Penicillamine has been found to be responsible for vasculitis, with pulmonary and renal involvement [29].
Acetyl-salicylic acid (Aspirin) can cause bronchospasm in 4% of the general population, and up to 25% in asthmatic patients [11]. The pathogenetic mechanism is probably related to the inhibition of cyclooxygenase and with dysregulated production of leukotrienes in predisposed subjects. Aspirin is also associated with the development of pulmonary edema [11]. A particular aspirin-induced toxic respiratory reaction is asthma.
Methotrexate is widely used as an immunomodulator in the treatment of rheumatoid arthritis and, less frequently, in other immunological disorders and proliferative diseases. Methotrexate pulmonary toxicity affects ~7% of patients undergoing chronic therapy, although rare cases of acute toxicity can occur in case of high doses administration [11]. A pre-existence of pulmonary pathology and the presence of renal failure have been considered risk factors for the development of pulmonary toxicity.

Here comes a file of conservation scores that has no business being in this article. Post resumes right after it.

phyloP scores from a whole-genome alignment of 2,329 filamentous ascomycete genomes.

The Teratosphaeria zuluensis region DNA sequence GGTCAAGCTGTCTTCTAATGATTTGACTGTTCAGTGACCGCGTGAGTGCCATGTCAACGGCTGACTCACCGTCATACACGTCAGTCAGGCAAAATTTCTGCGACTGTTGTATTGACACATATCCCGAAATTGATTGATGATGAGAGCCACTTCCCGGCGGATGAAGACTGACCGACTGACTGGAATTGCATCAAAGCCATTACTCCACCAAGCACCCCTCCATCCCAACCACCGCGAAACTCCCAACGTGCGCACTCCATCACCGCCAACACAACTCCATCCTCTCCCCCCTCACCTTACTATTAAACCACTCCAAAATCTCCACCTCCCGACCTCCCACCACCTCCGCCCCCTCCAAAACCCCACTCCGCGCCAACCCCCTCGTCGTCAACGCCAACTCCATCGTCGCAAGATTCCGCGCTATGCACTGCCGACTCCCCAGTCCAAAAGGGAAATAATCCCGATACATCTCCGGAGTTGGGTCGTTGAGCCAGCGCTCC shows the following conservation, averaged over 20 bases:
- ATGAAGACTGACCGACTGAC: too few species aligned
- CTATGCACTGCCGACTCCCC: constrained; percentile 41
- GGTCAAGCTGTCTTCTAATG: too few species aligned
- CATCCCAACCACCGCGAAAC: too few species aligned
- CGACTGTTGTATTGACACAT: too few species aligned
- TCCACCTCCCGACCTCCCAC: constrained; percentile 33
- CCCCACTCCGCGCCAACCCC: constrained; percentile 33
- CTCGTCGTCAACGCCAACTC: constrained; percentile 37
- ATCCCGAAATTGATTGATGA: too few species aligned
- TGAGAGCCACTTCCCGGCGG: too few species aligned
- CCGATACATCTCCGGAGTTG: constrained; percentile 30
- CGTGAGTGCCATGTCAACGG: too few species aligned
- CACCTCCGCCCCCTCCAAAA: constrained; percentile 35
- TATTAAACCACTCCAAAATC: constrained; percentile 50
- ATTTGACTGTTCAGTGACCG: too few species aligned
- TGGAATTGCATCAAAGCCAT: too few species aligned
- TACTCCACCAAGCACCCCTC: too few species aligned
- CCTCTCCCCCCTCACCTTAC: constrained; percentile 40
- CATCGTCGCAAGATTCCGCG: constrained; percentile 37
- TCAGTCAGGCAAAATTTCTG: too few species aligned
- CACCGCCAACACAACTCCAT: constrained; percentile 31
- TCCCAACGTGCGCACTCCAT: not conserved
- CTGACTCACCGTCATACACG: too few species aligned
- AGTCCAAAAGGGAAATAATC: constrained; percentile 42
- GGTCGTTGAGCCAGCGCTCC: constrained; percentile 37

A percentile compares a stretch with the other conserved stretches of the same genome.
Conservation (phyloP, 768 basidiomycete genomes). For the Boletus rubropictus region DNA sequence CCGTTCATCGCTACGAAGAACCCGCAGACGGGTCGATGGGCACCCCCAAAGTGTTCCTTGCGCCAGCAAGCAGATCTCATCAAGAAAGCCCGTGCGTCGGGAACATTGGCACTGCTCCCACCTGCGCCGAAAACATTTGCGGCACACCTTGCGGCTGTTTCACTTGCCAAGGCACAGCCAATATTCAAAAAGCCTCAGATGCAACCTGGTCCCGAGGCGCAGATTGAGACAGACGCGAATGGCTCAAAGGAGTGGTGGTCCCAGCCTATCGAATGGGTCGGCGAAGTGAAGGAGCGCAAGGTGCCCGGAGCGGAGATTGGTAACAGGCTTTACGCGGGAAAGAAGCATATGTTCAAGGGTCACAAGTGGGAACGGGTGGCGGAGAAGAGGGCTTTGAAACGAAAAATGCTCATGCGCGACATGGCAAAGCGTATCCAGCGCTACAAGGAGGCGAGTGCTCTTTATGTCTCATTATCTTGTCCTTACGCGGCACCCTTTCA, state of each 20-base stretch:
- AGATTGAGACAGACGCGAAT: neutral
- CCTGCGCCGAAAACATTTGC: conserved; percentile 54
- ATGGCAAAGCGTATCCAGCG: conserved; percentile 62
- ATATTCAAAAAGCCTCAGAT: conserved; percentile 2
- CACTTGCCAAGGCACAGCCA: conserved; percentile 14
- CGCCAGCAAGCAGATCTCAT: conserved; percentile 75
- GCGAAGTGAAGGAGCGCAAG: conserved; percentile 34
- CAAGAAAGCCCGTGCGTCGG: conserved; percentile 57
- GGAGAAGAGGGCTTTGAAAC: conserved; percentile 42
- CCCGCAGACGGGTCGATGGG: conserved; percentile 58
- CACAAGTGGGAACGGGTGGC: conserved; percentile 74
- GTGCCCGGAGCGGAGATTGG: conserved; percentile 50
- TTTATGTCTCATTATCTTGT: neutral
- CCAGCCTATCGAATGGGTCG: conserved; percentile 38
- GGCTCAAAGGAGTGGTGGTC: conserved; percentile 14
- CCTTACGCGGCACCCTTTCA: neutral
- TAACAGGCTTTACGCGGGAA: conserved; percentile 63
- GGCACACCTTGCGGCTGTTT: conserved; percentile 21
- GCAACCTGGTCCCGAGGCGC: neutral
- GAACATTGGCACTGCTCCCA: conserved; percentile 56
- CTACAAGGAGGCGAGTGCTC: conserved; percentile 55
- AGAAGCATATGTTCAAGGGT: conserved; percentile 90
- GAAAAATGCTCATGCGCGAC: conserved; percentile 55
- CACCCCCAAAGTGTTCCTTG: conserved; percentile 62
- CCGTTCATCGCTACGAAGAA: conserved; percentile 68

Pulmonary toxicity is generally characterized by a subacute onset and is characterized by being a Drug-Induced HyperSensitivity reaction (DIHS) in most cases [30][31].
Hypersensitivity pneumonitis is the most frequent type of pulmonary toxicity related to methotrexate; it is characterized by an interstitial lymphocyte infiltration with hyperplasia of the epithelial cells, small granulomatous formations, and, sometimes, areas of eosinophilic infiltration. Other methotrexate toxicity patterns include OP, Acute Interstitial Pneumonia, Pulmonary Fibrosis, and pleural effusion (Figure 1) [14].
Figure 1. A patient with methotrexate induced lung toxicity. Axial scan passing through the bases (a), through the origin of the pulmonary artery (b), and through the apices (c). At the level of the lower lobes there are multiple areas of ground glass opacity. In this case, interlobular septa thickening and initial signs of lung architectural distortion are also evident: these findings are not commonly encountered in patients with methotrexate toxicity, but they have been also reported in literature. Therefore, they may represent a possible trap in the diagnosis.